Thread Tools
Apr 21, 2021, 01:21 PM
I'm a pilot, 100 yrs too late
Thermalin's Avatar
Started in mid 70's and joined the Gold Coast Radio Controllers in Boca Raton, Fl. The one and only Col. Art Johnson, helped me with my M.E.N Trainer. Fantastic man who took the time to help a 14 yr old kid! I had no idea at the time I was standing next to greatness....
Sign up now
to remove ads between posts
Apr 21, 2021, 07:06 PM
Registered User
smurf's Avatar
Mine started in the mid 70's when I went with my brother-in-law to fly control line. I was the plane holder at the time. I got a control line cox model for Christmas later on that flew line a brick.
I got out of it for a while then my B-in-L got a RC plane. I went a few times with him and later he gave the plane to my cousin who never did anything with it. I got that model and flew it in a park with soccer goal post that were unforgiving.

I didn't give up, some friends got into binge launch gliders and I first had a Sagitta 600. First flight out had the elevator revered and had a yard dart. I then had a Gentle Lady and was finally able to have some fun flying around.
Apr 21, 2021, 10:01 PM
Registered User
After moving from NYC, (born and lived there till my late 40s), to Denver for work, I found myself in my 50s lonely with no friends and no social interaction ​besides the limited social interaction at work. Naturally I felt I needed to take up a hobby and searching the internets I came across R/C flying planes.

Funny cause I always have loved trains, started with Lionel as a kid and still love trains to this day, but not interested in it as a hobby, no train layouts for me as an adult.
Never had a love for any type of aircraft but I do remember watching control line flying at Inwood park in NY.

So I went to the field of The Rocky Mountain RC Flyers Club and was encouraged by everyone I met there to give R/C flying a try. Those days we flew glow and with crystals and having a career as an electro mechanical technician I loved the combination of mechanical and electronic components. I flew for a few years never moving beyond early intermediate stage but then underwent a very dark 3 years of treatment resistant depression and stopped doing everything including flying.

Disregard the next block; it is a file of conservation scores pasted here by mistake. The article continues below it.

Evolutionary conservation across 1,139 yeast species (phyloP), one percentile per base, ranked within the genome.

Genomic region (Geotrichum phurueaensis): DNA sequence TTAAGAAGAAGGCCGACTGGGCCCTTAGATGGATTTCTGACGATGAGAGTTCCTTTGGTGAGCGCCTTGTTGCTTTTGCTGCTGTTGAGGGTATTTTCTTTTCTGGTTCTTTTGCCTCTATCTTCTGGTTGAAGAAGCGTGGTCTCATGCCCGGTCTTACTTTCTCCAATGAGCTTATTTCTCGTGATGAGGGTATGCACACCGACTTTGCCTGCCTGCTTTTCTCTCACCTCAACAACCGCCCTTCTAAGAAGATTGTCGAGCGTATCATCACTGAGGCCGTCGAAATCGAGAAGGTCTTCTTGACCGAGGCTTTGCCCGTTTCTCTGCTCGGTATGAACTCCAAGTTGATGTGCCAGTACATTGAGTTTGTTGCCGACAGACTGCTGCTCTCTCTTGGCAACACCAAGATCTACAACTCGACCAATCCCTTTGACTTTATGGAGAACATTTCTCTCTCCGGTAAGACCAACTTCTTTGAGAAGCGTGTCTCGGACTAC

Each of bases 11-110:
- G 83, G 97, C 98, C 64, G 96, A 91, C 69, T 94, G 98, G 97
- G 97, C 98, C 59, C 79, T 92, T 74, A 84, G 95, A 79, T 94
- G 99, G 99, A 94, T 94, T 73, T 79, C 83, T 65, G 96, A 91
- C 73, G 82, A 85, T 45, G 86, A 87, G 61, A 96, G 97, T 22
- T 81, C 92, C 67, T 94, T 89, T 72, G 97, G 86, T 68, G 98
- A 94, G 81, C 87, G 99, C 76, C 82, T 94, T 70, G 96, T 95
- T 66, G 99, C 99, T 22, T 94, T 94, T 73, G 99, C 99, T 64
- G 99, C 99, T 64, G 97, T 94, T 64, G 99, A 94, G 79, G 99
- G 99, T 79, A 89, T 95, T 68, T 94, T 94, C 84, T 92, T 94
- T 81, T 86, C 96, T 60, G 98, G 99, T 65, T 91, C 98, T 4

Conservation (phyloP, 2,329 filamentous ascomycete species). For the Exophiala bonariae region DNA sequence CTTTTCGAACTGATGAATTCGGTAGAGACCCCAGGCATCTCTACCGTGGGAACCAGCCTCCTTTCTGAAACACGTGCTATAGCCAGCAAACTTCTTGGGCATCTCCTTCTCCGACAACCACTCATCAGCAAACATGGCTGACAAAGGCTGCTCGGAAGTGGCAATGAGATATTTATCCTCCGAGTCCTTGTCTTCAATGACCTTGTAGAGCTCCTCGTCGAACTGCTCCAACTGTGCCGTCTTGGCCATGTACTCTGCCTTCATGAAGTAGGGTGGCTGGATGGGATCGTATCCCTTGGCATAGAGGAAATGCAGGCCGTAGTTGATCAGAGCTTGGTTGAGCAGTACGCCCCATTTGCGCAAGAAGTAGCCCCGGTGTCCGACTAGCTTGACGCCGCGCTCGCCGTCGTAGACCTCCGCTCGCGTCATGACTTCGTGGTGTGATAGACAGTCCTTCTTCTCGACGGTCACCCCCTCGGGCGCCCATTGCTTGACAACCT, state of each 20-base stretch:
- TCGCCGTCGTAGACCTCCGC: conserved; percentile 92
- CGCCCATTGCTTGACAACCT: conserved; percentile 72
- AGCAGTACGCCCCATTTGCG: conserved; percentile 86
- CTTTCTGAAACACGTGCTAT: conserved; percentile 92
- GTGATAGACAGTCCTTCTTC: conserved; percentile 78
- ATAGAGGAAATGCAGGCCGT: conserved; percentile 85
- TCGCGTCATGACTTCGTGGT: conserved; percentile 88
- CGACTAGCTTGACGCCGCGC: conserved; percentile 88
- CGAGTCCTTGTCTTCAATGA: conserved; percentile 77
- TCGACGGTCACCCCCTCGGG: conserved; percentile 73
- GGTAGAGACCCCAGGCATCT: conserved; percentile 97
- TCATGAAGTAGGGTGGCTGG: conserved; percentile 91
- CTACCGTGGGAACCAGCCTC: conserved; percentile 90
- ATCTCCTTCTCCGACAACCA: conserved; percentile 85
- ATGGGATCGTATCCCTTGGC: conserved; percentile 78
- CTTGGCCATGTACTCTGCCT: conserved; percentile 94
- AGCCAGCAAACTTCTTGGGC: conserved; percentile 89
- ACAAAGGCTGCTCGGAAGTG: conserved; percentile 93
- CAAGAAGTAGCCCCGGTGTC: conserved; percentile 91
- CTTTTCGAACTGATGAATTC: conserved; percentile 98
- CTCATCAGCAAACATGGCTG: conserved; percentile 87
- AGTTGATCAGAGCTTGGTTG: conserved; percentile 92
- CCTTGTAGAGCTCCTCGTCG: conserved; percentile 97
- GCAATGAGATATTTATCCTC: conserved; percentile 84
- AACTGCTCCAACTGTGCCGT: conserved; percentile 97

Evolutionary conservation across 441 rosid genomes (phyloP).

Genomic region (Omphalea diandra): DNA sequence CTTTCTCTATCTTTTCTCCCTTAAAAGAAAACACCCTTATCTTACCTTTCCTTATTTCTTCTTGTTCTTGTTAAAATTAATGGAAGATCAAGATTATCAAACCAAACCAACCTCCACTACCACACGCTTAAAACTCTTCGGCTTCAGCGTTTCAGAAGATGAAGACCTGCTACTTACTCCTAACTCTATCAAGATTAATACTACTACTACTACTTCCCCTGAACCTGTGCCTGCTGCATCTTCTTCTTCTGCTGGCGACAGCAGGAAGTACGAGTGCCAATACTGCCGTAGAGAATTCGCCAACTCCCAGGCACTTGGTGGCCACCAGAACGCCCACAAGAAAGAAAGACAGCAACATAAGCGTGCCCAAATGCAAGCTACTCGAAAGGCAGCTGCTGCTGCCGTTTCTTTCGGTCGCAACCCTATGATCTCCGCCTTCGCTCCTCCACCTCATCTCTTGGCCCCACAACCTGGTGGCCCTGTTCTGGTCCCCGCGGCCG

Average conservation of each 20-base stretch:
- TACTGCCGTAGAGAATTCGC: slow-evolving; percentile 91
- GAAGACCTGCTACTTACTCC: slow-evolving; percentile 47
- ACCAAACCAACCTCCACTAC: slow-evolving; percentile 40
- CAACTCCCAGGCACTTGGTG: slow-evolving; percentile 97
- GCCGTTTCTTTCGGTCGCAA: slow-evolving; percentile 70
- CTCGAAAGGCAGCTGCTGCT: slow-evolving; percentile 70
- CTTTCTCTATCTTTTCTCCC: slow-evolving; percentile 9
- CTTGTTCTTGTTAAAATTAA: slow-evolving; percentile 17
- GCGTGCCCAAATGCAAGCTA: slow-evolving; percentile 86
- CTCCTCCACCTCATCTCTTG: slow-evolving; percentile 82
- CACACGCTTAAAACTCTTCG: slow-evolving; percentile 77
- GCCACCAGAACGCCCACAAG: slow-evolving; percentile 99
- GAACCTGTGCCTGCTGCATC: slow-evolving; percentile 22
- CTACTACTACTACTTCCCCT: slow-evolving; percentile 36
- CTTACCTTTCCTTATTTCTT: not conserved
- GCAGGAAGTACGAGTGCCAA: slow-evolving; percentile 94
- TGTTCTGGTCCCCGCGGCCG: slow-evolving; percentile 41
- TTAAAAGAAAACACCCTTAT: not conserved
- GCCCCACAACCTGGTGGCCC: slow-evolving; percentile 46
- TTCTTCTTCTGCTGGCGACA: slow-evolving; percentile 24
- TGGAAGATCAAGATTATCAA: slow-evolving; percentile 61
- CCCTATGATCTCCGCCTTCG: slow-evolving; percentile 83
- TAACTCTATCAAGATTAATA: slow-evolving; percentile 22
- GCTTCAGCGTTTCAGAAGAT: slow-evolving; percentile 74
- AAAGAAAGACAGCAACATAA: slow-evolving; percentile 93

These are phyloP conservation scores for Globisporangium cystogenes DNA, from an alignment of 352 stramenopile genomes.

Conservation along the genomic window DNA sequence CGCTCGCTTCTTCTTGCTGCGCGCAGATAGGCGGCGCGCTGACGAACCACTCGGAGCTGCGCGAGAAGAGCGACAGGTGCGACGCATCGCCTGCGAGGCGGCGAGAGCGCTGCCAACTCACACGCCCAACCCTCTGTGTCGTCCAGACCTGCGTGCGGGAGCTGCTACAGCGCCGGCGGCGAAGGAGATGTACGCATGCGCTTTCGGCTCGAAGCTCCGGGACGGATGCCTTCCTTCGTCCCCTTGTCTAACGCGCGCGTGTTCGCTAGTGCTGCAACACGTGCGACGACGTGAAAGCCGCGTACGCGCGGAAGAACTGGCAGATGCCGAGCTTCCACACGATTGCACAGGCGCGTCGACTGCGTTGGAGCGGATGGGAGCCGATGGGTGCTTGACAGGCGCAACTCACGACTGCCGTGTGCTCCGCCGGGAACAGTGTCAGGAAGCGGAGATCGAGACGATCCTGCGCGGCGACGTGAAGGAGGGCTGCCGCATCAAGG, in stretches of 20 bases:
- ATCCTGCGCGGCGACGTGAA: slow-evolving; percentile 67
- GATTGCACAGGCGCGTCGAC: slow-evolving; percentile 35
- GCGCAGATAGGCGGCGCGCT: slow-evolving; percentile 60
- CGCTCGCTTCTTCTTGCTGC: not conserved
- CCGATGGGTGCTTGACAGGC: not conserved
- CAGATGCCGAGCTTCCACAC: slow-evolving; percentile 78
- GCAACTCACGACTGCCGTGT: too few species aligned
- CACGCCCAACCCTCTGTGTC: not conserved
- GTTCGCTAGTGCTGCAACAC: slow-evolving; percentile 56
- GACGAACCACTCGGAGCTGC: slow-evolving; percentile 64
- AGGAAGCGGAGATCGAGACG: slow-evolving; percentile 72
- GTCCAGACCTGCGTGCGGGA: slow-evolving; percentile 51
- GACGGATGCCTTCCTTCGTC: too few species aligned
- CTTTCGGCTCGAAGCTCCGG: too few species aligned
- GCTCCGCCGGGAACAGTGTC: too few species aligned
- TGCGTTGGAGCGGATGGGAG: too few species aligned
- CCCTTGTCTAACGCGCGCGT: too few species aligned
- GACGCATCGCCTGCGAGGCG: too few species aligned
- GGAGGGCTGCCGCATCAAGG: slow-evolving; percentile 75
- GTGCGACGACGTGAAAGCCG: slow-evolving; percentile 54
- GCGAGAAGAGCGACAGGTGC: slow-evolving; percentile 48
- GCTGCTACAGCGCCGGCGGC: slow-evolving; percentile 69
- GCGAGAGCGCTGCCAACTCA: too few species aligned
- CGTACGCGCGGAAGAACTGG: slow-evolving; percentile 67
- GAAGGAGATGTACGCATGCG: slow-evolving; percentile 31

Eventually did recover, moved to San Diego and hooked up with the Silent Electric Flyers of San Diego, another wonderful group of pilots who welcomed me into the club. They have been repaid many times over watching me crash one plane after another including an awesome head on in flight collision that took out my Apprentice.
I don't think I will ever be a very good R/C pilot but I sure do love trying.
Apr 26, 2021, 12:18 PM
Crashing with style since 1994
I started as a 10 y/o child flying balsa guillows little planes, then I lived near a rc club near my town, I just watched in awe this guys flying pattern planes and the classic maneuvers, and I was hooked..! Then I asked my dad for an RC plane but was very expensive in 1986... I bought wathever RC magazine I could find (MAN, RCM, etc) and dreamed about flying.... when I had my first paid job, I went to buy my first trainer, a towerhobbies .60 trainer back in 1992..
I went back and forth into this marvelous hobby because of my job.. I retook it 2 years ago, flying again a piper cub with a .91 OS four stroke, and I’m hooked again.!
Apr 26, 2021, 03:34 PM
Registered User
In the early 1950's at age 13, I walked into my LHS with some friends and walked out with a control line balsa Mr Mulligan and a D&B .049. Flew it about 20 times. Got cute trying a wing over and wound up with 100 pieces. Spent the next 50 years preoccupied with college, law school, marriage, kids and building my law practice. Retired at 63 in 2009 to a life of traveling, golf, skiing and fly fishing. 3 1/2 years ago, I was visiting my son in California who started RC flying in college. He took me to his field to watch, showed me how to use the TX , let me fly his Mini Apprentice to a somewhat bouncy but successful landing and sent me home with Real Flight 8. I was hooked. Joined a club, got instruction and now, at age 75, I'm a reasonably competent RC pilot with 20 planes. I'm proud to be a member of the RC community and enjoy the thrill and camaraderie of flying as much as skiing, golf and fly fishing. My wife is not so thrilled.
Last edited by ICM; Apr 26, 2021 at 03:44 PM.
Apr 26, 2021, 04:52 PM
Registered User
When I was a kid, maybe 6 or 7, in 1966 dad built powered free flights, they had balsa dope and paper covered wings, in particular one design called a "Starduster" .

These had fused elevator releases that were set with a timer which would trip a "landing" stab configuration; as I was a little kid and when the plane launched it looked like it was miles up in the sky. I watched it float down and would race to the landing site and bring it back.

The ol man made us clay ballasted-polyhedral balsa floaters that could glide the length of a football field it seemed.

From then on I flew control line. I stopped flying for a few years.